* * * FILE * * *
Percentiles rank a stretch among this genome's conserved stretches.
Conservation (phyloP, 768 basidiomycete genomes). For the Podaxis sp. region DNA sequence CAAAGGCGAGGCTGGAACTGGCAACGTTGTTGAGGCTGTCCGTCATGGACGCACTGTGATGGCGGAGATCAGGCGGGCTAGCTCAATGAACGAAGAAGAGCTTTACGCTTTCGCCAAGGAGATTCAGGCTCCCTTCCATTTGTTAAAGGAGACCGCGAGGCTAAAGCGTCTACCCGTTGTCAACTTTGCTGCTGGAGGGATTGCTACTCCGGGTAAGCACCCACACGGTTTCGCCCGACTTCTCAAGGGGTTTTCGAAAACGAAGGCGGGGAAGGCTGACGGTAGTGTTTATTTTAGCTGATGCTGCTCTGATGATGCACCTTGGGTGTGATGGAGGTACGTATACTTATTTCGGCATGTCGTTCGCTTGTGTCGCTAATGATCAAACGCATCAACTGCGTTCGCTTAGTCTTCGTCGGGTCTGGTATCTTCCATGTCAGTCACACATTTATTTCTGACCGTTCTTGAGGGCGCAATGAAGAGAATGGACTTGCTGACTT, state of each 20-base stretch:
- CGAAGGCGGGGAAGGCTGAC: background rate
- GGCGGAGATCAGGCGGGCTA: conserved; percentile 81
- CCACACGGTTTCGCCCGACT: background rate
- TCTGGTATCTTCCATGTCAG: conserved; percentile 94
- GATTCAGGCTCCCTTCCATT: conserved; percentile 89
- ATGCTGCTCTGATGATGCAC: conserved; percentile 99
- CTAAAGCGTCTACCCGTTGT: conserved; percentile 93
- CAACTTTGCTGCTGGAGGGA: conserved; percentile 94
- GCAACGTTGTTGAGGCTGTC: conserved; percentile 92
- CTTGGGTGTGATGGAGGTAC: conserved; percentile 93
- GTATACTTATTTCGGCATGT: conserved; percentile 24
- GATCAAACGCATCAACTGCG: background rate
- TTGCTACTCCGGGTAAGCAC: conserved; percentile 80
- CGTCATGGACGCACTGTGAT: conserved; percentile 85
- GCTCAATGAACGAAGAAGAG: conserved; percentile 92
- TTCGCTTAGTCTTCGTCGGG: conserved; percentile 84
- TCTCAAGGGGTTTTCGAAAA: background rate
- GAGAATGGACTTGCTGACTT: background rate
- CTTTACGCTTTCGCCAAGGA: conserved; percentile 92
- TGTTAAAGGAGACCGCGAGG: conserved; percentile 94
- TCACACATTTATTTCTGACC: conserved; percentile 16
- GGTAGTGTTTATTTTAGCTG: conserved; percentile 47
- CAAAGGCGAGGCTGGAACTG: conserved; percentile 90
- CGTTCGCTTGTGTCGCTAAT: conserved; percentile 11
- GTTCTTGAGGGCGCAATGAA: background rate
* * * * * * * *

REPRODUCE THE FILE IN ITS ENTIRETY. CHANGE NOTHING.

Percentiles rank a stretch among this genome's conserved stretches.
Conservation (phyloP, 768 basidiomycete genomes). For the Podaxis sp. region DNA sequence CAAAGGCGAGGCTGGAACTGGCAACGTTGTTGAGGCTGTCCGTCATGGACGCACTGTGATGGCGGAGATCAGGCGGGCTAGCTCAATGAACGAAGAAGAGCTTTACGCTTTCGCCAAGGAGATTCAGGCTCCCTTCCATTTGTTAAAGGAGACCGCGAGGCTAAAGCGTCTACCCGTTGTCAACTTTGCTGCTGGAGGGATTGCTACTCCGGGTAAGCACCCACACGGTTTCGCCCGACTTCTCAAGGGGTTTTCGAAAACGAAGGCGGGGAAGGCTGACGGTAGTGTTTATTTTAGCTGATGCTGCTCTGATGATGCACCTTGGGTGTGATGGAGGTACGTATACTTATTTCGGCATGTCGTTCGCTTGTGTCGCTAATGATCAAACGCATCAACTGCGTTCGCTTAGTCTTCGTCGGGTCTGGTATCTTCCATGTCAGTCACACATTTATTTCTGACCGTTCTTGAGGGCGCAATGAAGAGAATGGACTTGCTGACTT, state of each 20-base stretch:
- CGAAGGCGGGGAAGGCTGAC: background rate
- GGCGGAGATCAGGCGGGCTA: conserved; percentile 81
- CCACACGGTTTCGCCCGACT: background rate
- TCTGGTATCTTCCATGTCAG: conserved; percentile 94
- GATTCAGGCTCCCTTCCATT: conserved; percentile 89
- ATGCTGCTCTGATGATGCAC: conserved; percentile 99
- CTAAAGCGTCTACCCGTTGT: conserved; percentile 93
- CAACTTTGCTGCTGGAGGGA: conserved; percentile 94
- GCAACGTTGTTGAGGCTGTC: conserved; percentile 92
- CTTGGGTGTGATGGAGGTAC: conserved; percentile 93
- GTATACTTATTTCGGCATGT: conserved; percentile 24
- GATCAAACGCATCAACTGCG: background rate
- TTGCTACTCCGGGTAAGCAC: conserved; percentile 80
- CGTCATGGACGCACTGTGAT: conserved; percentile 85
- GCTCAATGAACGAAGAAGAG: conserved; percentile 92
- TTCGCTTAGTCTTCGTCGGG: conserved; percentile 84
- TCTCAAGGGGTTTTCGAAAA: background rate
- GAGAATGGACTTGCTGACTT: background rate
- CTTTACGCTTTCGCCAAGGA: conserved; percentile 92
- TGTTAAAGGAGACCGCGAGG: conserved; percentile 94
- TCACACATTTATTTCTGACC: conserved; percentile 16
- GGTAGTGTTTATTTTAGCTG: conserved; percentile 47
- CAAAGGCGAGGCTGGAACTG: conserved; percentile 90
- CGTTCGCTTGTGTCGCTAAT: conserved; percentile 11
- GTTCTTGAGGGCGCAATGAA: background rate